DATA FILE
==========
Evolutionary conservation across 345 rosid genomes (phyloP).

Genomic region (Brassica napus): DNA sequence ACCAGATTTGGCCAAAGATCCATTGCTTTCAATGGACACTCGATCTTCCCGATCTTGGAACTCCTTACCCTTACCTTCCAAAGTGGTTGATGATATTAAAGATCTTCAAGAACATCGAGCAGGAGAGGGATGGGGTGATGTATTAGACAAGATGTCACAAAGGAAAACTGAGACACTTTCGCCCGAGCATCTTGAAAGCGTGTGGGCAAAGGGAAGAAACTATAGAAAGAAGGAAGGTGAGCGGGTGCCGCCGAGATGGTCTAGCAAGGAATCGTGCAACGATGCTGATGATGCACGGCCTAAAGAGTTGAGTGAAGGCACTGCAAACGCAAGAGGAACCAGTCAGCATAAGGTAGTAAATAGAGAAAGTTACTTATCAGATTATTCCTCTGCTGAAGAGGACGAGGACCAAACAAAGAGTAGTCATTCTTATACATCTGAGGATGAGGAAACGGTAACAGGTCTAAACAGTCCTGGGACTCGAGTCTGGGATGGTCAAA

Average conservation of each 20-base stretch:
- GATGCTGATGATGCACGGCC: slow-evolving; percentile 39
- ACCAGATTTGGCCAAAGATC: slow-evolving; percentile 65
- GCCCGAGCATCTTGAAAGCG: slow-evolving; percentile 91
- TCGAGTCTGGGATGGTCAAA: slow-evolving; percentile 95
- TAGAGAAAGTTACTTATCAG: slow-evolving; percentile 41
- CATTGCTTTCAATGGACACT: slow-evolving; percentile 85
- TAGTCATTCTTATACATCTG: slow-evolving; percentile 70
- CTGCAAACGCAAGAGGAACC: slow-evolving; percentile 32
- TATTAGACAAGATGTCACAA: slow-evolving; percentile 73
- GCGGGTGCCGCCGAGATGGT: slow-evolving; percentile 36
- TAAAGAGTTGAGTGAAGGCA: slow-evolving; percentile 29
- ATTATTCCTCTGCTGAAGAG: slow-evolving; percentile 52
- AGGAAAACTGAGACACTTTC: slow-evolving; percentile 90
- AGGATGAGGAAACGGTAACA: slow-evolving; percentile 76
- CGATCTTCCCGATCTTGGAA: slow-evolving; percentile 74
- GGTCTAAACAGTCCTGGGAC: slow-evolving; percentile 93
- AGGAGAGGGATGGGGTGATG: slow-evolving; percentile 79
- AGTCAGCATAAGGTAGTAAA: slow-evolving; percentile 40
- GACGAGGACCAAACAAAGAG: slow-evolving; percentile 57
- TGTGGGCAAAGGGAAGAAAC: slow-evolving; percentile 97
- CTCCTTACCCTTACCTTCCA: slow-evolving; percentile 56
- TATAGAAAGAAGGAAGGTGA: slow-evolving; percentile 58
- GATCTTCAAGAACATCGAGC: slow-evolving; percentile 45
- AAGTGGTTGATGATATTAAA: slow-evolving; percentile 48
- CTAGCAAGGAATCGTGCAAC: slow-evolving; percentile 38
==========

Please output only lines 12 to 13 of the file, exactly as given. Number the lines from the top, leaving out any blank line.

- TATTAGACAAGATGTCACAA: slow-evolving; percentile 73
- GCGGGTGCCGCCGAGATGGT: slow-evolving; percentile 36